Thief preview: Creep, steal, kill - next gen comeback goes for the jugular

First eyes-on showcases stylish return

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We're told in the final game we'd be able to subdue Eastwick before the alarm's sounded and escape without suspicion, but during our demo we're doomed to contend with alerted guards. As soon as Garrett's presence is rumbled an optional quest objective flashes up, mlike Dishonored, to highlight that the building's opium pumps can be sabotage to poison the brothel's air supply.


The trick to sabotaging the pumps isn't rammed down our throats. Instead, our demo pilot must search the walls for warning posters about the dangers of overloading the opium system. Performing the exact moves we're warned not to follow - breaking a pulley to drop a cauldron of opium into the tanks followed by careless few spins of valves and yanks of levers - we're able to flood the brothel with deadly smoke and hold our breath for a daring, if not exactly quiet, escape.

Unfortunately, other puzzle solutions are less obscure. At points, Garrett's narration seems overly helpful, and though it means we won't be walking around lost we hope Thief will give us plenty of time to work out solutions on our own before being nudged towards the solution's direction.


The demo concludes with an arrow-shot to a weak slab of masonry (helpfully highlighted in Focus) to drop a hulking statue onto two men guarding an exit, followed by a quick melee scuffle before Garrett flees. Remember, Garrett's a thief, not a fighter. While he can use his blackjack to club a guard or two into unconsciousness he'll struggle when faced with more opponents. By spending some Focus, however, he'll just about handle three or four guards at one time.

Thief's standard melee fighting is still under wraps for now, but the demo's final scuffle is a Focus-fuelled affair that's a bastard combination of QTE and rhythm-action game. Our demo pilot manually targets specific limbs with a reticule for a custom disarm-and-takedown animation, before moving the cursor into specified areas on the enemies' bodies to counter incoming blows.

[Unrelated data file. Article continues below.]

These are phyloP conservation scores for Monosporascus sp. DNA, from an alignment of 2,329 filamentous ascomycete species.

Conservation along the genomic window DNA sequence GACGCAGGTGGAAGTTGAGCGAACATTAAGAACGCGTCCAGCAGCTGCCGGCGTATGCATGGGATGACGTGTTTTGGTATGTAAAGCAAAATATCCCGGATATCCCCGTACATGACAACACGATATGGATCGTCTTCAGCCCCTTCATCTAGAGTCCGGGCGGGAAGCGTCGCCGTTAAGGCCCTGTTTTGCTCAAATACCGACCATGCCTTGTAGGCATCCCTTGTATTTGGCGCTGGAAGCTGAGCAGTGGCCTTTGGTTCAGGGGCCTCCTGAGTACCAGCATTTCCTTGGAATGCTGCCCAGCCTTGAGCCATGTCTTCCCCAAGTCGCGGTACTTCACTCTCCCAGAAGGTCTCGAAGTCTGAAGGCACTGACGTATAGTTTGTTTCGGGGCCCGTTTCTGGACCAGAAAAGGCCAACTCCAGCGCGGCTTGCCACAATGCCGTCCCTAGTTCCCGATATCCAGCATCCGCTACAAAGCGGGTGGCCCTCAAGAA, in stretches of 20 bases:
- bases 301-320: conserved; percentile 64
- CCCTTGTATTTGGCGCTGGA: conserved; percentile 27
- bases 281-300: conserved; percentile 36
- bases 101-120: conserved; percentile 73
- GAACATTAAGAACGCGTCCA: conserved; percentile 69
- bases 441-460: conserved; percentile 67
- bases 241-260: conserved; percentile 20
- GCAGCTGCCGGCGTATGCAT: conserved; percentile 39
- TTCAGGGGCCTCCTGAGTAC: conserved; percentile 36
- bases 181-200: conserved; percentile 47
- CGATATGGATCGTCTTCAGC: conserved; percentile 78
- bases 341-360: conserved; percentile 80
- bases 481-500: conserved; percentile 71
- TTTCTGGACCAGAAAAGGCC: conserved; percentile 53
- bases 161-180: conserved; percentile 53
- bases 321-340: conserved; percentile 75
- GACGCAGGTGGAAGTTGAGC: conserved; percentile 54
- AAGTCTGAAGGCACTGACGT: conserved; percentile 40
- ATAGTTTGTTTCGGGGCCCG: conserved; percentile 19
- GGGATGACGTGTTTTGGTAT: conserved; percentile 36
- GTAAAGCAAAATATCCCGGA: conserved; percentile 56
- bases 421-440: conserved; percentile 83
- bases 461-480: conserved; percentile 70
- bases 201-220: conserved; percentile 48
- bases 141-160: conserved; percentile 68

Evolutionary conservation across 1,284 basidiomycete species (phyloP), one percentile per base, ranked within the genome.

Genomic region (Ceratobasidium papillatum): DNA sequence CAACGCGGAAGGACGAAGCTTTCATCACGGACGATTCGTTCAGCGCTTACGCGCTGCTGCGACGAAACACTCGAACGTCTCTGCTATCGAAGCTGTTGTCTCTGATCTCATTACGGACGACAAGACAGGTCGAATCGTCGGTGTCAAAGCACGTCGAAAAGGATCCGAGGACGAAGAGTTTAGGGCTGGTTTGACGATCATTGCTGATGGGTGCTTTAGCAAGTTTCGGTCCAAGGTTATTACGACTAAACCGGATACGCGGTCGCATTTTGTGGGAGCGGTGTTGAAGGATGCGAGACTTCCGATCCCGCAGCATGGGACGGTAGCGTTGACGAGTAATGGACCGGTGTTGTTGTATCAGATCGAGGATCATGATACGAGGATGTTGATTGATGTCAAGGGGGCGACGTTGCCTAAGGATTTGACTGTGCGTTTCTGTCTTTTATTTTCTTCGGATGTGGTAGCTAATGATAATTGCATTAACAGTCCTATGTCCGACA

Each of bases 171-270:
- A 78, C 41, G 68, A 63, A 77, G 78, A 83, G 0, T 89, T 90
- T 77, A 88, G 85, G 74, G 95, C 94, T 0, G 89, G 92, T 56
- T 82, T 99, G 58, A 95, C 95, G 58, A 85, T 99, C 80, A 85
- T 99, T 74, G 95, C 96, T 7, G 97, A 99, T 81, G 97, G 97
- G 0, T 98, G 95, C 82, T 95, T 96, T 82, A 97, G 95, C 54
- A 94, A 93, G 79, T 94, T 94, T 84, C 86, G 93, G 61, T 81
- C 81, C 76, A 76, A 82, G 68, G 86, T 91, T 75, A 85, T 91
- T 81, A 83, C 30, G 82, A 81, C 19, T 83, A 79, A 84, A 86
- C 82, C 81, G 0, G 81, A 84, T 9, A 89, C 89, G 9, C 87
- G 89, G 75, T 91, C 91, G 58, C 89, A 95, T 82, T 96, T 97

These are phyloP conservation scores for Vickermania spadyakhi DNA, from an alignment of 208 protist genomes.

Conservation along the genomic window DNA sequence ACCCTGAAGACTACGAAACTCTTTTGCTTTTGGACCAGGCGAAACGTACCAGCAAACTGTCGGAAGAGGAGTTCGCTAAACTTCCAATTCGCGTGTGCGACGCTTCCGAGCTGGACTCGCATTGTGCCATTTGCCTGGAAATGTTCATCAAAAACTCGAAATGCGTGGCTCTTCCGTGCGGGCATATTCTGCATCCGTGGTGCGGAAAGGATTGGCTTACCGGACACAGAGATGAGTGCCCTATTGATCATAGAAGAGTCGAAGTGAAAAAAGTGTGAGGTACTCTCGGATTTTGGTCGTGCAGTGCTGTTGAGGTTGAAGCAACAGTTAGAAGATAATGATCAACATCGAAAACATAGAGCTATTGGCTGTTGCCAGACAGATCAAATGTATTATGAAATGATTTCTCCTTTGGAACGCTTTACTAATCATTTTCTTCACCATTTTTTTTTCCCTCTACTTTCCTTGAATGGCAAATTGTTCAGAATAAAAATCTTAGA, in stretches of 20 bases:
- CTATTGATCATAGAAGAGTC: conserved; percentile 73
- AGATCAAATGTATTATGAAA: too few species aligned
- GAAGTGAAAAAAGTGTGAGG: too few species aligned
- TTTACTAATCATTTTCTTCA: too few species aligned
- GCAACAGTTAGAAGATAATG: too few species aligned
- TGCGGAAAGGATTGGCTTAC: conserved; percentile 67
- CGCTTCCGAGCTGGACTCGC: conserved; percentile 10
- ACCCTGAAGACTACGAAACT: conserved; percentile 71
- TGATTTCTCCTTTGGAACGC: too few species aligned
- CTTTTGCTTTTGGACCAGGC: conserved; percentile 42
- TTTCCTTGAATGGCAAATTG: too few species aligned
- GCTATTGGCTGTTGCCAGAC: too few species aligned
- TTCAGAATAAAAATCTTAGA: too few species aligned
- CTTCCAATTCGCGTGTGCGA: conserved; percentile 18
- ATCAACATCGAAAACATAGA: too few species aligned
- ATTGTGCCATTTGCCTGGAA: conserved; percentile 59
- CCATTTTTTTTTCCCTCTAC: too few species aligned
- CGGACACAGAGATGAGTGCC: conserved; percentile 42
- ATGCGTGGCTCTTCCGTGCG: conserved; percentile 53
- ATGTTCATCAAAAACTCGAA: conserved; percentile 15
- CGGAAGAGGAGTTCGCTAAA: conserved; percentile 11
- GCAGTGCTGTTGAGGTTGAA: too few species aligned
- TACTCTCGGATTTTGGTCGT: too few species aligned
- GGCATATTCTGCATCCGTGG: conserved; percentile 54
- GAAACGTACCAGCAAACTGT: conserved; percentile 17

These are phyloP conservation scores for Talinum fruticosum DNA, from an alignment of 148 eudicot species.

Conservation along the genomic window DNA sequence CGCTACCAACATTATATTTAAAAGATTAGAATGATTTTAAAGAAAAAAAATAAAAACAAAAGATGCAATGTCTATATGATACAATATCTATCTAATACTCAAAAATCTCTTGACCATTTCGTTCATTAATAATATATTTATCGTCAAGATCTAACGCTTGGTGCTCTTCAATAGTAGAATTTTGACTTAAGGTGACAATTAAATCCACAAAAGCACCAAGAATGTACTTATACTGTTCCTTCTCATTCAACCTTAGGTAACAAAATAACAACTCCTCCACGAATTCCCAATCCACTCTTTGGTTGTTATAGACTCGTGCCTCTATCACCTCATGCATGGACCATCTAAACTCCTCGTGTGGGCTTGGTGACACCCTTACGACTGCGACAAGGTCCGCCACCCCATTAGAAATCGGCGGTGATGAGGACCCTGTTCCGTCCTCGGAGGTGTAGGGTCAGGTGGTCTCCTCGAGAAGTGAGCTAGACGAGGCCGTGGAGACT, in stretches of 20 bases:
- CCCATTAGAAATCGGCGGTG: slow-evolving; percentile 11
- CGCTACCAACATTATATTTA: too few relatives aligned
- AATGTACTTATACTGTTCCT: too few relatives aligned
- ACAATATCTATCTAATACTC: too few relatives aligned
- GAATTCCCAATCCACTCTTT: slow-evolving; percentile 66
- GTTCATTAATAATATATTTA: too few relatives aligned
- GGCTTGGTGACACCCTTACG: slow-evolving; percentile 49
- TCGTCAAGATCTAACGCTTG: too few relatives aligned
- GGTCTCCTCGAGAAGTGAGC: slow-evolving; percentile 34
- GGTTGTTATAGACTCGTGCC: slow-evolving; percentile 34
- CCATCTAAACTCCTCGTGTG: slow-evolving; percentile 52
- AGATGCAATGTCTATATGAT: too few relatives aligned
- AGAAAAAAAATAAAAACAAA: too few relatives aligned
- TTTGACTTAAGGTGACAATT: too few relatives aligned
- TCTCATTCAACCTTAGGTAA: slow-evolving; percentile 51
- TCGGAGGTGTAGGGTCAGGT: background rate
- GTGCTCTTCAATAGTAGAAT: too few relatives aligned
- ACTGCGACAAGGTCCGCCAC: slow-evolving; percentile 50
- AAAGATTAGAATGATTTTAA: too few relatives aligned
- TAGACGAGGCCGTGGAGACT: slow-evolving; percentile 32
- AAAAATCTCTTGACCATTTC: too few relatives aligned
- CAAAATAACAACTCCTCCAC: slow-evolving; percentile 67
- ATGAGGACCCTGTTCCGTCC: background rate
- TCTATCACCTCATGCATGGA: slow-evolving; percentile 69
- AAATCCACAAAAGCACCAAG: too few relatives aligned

The demo is mostly about staying undetected - but the conclusion ends up being pure Hollywood

It's a frantic, action-packed conclusion to a demo that's predominantly about skulking in the shadows and staying undetected. And though the demo's end ticks all the Hollywood boxes our most treasured memories of Thief are the ones in which we stayed unseen from beginning to end - something we hope will still apply to the majority of this one's missions.

Eidos Montreal insists it will in the finished game. The high-res textures, the dizzying NPC counts, the loading-free environments and those touch-happy hands are all undoubtedly impressive, but the most important part of our demo was the developer's repeated focus on respecting the past games and keeping the 'hardcore gamer' in mind.

For all the navigation markers, control prompts and on-screen objectives of Thief's newcomer-friendly difficulty levels, there is, we're assured, constant internal discussion about how to best serve the series veterans. Aid-free difficulty setups are being discussed and tested, and while the team concedes it'll be tough to please every single fan they're aiming to channel the same philosophies that saw Deus Ex: Human Revolution defy the sceptics and update a PC masterpiece for a new generation.


Garrett might well be most comfortable in the shadows, but in the run-up to next-gen Thief will have to deal with the spotlight. And on this first unveiling, at least, the stealth adventure isn't cracking under pressure.

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